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Directive (EU) 2019/904 of the European Parliament and of the CouncilShow full title

Directive (EU) 2019/904 of the European Parliament and of the Council of 5 June 2019 on the reduction of the impact of certain plastic products on the environment (Text with EEA relevance)

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Directive (EU) 2019/904 of the European Parliament and of the Council

of 5 June 2019

on the reduction of the impact of certain plastic products on the environment

(Text with EEA relevance)

THE EUROPEAN PARLIAMENT AND THE COUNCIL OF THE EUROPEAN UNION,

Having regard to the Treaty on the Functioning of the European Union, and in particular Article 192(1) thereof,

Having regard to the proposal from the European Commission,

After transmission of the draft legislative act to the national parliaments,

Having regard to the opinion of the European Economic and Social Committee(1),

Having regard to the opinion of the Committee of the Regions(2),

Acting in accordance with the ordinary legislative procedure(3),

Whereas:

(1) The high functionality and relatively low cost of plastic means that this material is increasingly ubiquitous in everyday life. While plastic plays a useful role in the economy and provides essential applications in many sectors, its growing use in short-lived applications, which are not designed for re-use or cost-effective recycling, means that related production and consumption patterns have become increasingly inefficient and linear. Therefore, in the context of the Circular Economy Action Plan laid down in the Communication of the Commission of 2 December 2015 entitled ‘Closing the loop – An EU action plan for the Circular Economy’, the Commission concluded in the European Strategy for Plastics laid down in its Communication of 16 January 2018 entitled ‘A European Strategy for Plastics in a Circular Economy’ that the steady increase in plastic waste generation and the leakage of plastic waste into the environment, in particular into the marine environment, must be tackled in order to achieve a circular life cycle for plastics. The European Strategy for Plastics is a step towards establishing a circular economy in which the design and production of plastics and plastic products fully respect re-use, repair and recycling needs and in which more sustainable materials are developed and promoted. The significant negative environmental, health and economic impact of certain plastic products calls for the setting up of a specific legal framework to effectively reduce those negative effects.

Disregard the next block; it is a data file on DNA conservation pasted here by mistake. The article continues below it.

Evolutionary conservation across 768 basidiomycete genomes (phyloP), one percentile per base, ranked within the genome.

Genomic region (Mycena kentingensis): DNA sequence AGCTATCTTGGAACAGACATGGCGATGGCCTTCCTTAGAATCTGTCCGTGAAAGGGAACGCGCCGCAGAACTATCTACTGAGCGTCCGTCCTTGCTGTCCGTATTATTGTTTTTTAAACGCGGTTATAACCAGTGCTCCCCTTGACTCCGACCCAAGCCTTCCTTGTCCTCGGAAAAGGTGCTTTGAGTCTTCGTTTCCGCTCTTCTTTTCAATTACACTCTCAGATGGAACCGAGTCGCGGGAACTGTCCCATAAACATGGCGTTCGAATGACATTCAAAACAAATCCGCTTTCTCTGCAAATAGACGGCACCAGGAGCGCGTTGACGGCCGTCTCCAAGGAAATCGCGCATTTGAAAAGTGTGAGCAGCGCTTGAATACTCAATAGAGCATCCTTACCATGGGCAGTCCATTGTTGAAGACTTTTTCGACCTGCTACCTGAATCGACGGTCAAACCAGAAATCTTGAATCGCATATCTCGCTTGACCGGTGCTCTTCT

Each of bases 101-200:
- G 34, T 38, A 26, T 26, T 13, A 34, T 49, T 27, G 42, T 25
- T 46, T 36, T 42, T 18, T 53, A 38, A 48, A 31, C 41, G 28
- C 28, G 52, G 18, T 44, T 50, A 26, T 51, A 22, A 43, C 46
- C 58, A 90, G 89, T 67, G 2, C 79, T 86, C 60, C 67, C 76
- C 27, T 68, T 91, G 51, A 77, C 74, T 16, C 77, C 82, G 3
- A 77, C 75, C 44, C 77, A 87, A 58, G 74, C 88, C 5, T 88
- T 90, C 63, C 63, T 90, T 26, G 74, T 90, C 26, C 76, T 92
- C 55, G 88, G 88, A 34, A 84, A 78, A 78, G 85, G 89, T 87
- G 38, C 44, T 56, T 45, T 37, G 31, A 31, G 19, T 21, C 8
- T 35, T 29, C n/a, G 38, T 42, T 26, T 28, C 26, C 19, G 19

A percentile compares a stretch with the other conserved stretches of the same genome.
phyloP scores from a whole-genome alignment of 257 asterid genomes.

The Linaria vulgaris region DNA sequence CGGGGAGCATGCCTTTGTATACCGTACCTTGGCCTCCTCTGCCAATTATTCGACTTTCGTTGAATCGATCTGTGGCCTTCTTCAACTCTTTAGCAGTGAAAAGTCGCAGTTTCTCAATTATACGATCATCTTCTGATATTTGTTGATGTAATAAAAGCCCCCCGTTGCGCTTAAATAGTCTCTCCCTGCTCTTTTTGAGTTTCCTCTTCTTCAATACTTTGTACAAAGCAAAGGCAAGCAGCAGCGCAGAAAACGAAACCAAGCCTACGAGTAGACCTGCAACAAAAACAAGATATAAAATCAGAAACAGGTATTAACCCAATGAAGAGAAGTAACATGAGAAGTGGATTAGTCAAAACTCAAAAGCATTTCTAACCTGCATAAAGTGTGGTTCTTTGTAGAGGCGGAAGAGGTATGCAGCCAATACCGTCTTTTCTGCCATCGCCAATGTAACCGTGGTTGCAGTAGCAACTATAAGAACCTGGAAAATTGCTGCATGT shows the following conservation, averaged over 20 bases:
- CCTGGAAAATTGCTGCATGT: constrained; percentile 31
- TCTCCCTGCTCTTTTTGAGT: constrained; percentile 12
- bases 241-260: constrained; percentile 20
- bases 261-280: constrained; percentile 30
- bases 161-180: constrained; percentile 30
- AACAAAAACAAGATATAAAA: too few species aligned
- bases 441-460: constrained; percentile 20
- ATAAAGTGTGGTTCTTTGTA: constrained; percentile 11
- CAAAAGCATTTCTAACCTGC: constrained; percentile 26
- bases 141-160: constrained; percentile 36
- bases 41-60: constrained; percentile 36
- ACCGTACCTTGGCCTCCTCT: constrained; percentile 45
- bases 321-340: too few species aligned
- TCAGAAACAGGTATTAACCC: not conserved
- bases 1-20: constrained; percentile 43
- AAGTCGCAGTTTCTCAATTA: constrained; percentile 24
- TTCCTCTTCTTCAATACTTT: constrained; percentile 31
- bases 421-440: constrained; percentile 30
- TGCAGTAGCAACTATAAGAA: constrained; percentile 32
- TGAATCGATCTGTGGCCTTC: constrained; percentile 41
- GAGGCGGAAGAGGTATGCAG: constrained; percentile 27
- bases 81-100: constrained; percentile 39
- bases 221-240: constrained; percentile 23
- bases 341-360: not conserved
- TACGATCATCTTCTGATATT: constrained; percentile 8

(2) This Directive promotes circular approaches that give priority to sustainable and non-toxic re-usable products and re-use systems rather than to single-use products, aiming first and foremost to reduce the quantity of waste generated. Such waste prevention is at the pinnacle of the waste hierarchy enshrined in Directive 2008/98/EC of the European Parliament and of the Council(4). This Directive will contribute to the achievement of United Nations (UN) Sustainable Development Goal 12 to ensure sustainable consumption and production patterns, which is part of the 2030 Agenda for Sustainable Development adopted by the UN General Assembly on 25 September 2015. By retaining the value of products and materials for as long as possible and generating less waste, the economy of the Union can become more competitive and more resilient, while reducing pressure on precious resources and the environment.

(3) Marine litter is transboundary in nature and is recognised as a growing global problem. Reducing marine litter is a key action for the achievement of UN Sustainable Development Goal 14 which calls to conserve and sustainably use the oceans, seas and marine resources for sustainable development. The Union must play its part in preventing and tackling marine litter and aim to be a standard setter for the world. In that context, the Union is working with partners in many international fora such as G20, G7 and the UN to promote concerted action and this Directive is part of the Union’s efforts in that regard. In order for those efforts to be effective, it is also important that exports of plastic waste from the Union do not result in increased marine litter elsewhere.